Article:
With a main body weighing in at 20 tonne, the machine comprises a heavy construction that combines with the column to reduce any deformation caused by varying loads on the table. Both the X and Z axes feature a hybrid face to the guideway with ‘aerostatic’ bearing pads that reduce load weight and friction resistance. Meanwhile, the Y axis combines a twin drive to the spindle head, eliminating any need for a counterbalance and enhancing axis response. Rapid traverse rates are 30 m/min.
The X, Y and Z axes are positioned via temperature controlled core-chilled ballscrews with double anchoring to suppress the onset of elongation. As a result, fine-feed routines and circular machining accuracy is maximised, says 2D CNC. A conventional worm-gear drive to the table of the MCH5000R is replaced by a highly rigid speed-reduction unit having minimal backlash and high resistance to overload conditions.
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Laser texturing of 3D mould surfaces

A five-axis CNC machine has been introduced by DMG Mori UK for the laser ablation of geometrically defined textures into the surface of mould tools. According to the company, the machining process is more environmentally friendly than conventional etching and offers greater freedom of design and a high level of repeatability. The new Lasertec 75 Shape is also capable of creating filigree cavities without the need to manufacture electrodes.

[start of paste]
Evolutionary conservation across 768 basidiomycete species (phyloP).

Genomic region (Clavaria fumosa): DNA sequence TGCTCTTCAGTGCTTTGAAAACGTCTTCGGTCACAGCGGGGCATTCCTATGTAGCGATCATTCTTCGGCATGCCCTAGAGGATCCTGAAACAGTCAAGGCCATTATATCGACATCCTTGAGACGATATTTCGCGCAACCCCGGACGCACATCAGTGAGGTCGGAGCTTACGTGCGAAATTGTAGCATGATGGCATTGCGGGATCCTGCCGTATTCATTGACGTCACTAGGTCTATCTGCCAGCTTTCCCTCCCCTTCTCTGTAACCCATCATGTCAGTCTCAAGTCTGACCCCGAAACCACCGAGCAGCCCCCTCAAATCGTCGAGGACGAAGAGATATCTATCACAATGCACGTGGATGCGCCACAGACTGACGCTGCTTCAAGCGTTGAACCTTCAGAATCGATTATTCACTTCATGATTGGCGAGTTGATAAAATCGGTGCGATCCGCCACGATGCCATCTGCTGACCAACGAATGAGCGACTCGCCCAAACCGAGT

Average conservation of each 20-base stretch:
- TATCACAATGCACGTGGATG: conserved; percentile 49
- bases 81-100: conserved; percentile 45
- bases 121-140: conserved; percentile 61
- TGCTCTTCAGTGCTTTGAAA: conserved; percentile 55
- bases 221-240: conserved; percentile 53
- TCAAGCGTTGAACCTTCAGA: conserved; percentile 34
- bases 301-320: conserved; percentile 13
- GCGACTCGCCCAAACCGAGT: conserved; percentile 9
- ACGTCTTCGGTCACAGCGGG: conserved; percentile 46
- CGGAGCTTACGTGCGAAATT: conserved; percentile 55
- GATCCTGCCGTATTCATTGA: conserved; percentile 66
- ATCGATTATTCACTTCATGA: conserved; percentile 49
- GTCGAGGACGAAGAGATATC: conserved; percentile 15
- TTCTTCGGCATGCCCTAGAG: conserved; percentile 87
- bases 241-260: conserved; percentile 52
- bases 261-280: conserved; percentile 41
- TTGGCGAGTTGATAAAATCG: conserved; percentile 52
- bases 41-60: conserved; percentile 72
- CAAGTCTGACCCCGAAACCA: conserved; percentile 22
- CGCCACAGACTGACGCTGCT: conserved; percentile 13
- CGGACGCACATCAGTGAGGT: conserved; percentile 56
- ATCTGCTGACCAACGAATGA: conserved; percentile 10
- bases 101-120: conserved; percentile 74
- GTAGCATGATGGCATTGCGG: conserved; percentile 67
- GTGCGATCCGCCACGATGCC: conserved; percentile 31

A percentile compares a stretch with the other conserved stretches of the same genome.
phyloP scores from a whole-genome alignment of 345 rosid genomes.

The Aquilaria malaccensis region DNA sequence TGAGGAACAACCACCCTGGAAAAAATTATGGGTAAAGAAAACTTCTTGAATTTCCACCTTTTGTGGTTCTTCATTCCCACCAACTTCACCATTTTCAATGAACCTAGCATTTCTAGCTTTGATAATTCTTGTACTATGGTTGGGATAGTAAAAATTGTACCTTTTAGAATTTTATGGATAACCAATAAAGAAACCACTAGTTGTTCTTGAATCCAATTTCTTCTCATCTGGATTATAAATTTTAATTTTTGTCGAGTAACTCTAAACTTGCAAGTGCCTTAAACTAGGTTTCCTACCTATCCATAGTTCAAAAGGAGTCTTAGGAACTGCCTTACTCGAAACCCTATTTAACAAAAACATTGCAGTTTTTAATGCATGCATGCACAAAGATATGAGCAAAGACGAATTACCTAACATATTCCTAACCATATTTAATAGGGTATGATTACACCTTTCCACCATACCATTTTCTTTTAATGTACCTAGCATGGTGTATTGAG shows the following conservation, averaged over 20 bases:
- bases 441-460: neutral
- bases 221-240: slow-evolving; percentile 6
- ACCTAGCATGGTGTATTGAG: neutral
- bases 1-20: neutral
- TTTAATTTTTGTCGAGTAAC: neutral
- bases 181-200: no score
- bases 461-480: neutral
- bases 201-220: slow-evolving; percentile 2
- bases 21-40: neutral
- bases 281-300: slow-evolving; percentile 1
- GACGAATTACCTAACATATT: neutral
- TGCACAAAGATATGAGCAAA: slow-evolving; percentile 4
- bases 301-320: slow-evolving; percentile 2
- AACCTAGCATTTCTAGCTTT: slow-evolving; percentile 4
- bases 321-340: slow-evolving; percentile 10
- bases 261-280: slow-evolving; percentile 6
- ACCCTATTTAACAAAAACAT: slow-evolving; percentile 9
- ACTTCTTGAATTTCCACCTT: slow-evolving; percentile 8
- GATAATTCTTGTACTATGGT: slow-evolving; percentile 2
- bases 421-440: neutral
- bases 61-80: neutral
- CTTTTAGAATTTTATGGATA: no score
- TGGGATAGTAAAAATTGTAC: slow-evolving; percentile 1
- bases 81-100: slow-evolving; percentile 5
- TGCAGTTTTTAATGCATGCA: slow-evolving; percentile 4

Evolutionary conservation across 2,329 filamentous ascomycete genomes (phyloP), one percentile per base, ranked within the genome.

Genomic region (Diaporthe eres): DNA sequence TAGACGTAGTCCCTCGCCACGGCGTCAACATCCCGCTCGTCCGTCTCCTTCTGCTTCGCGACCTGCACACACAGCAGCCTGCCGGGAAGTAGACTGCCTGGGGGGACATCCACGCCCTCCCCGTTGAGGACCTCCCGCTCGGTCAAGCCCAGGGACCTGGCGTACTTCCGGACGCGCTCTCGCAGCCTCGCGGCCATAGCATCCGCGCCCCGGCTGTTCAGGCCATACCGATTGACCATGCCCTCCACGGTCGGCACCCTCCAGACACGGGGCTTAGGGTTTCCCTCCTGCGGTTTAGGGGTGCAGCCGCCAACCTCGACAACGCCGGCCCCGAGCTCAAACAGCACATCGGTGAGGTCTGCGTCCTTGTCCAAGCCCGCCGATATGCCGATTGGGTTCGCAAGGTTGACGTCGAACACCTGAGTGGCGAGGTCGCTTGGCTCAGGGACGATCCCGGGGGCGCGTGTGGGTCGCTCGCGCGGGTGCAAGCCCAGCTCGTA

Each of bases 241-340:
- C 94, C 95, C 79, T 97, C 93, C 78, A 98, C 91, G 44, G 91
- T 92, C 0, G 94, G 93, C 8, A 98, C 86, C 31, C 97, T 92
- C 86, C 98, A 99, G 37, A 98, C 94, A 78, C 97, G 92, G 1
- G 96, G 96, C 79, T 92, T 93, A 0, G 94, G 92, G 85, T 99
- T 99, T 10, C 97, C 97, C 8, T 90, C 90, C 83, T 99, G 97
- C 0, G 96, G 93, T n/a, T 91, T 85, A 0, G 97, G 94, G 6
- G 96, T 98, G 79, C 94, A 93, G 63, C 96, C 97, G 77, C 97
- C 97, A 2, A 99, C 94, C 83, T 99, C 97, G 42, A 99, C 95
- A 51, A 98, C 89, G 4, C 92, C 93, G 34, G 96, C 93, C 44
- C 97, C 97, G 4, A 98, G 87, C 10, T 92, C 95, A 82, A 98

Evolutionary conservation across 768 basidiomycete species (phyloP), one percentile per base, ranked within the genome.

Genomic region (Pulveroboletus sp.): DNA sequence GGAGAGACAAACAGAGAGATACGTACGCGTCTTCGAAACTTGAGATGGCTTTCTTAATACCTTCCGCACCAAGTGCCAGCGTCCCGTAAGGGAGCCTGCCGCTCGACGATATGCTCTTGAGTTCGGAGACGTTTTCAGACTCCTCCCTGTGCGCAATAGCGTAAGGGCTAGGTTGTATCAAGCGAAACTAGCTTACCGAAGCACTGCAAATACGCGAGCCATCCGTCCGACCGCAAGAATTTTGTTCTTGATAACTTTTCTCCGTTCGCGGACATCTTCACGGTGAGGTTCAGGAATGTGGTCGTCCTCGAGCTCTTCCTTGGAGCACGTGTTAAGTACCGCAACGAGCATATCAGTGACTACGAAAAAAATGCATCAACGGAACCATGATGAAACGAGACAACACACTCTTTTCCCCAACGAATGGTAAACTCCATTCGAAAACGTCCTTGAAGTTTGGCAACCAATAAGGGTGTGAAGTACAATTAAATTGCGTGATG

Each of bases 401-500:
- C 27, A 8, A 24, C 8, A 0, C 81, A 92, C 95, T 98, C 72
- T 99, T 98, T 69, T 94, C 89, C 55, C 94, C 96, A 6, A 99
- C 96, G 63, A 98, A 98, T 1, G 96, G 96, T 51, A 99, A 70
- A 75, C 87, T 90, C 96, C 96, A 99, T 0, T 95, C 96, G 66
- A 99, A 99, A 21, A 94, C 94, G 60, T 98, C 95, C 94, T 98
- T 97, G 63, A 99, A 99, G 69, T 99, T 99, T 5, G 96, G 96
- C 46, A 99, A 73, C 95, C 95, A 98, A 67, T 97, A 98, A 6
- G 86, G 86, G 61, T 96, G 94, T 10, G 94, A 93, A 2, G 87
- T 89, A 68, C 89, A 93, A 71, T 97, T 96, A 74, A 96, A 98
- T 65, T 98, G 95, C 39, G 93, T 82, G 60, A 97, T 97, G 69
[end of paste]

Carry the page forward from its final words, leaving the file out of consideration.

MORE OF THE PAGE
A footprint of just 8 sq m is matched with an ergonomic design and a door opening of 1310 mm to ensure convenient access to the machining area. Workpieces of diameter up to 840 mm and height to 520 mm can be accommodated. Parts can weigh up to 600 kg, or 1000 kg with the optional tandem drive of the tilting mechanism supporting the rotary table.
Central to machine operation are a 100 W pulsed fibre laser and 3D processing optics with F-theta scanning lens. The laser is responsible for layer-by-layer removal of material and, in combination with the NC swivelling rotary table, offers contour-parallel laser shaping for fast, trouble-free laser texturing, even in the 3D freeform areas of a mould, says DMG Mori.
Rapid traverse speeds of 40 m/min help facilitate fast cycle times, while ballscrews in the linear axes and cooling measures promote a high degree of accuracy. Travels are 750 x 650 x 560 mm in the X, Y and Z axes.
Control is by a Siemens 840D SolutionLine, which can combine with DMG Mori’s application-specific LaserSoft software and proprietary CELOS graphical user interface.
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Sherwood Aluminium chooses Emmegi

Emmegi (UK) has become a machinery partner to Wolverhampton-based Sherwood Aluminium, with the supply of a four-axis CNC machining centre from Tekna.
Sherwood wanted a flexible machine with a larger capacity than its existing Emmegi Comet T6HP machining centre, and needed it to be compatible with a Renishaw probe. After a comprehensive audit of Sherwood’s needs both in the immediate and longer term, Emmegi recommended the Tekna 944, which can accommodate the Renishaw probe, and has a number of other significant benefits.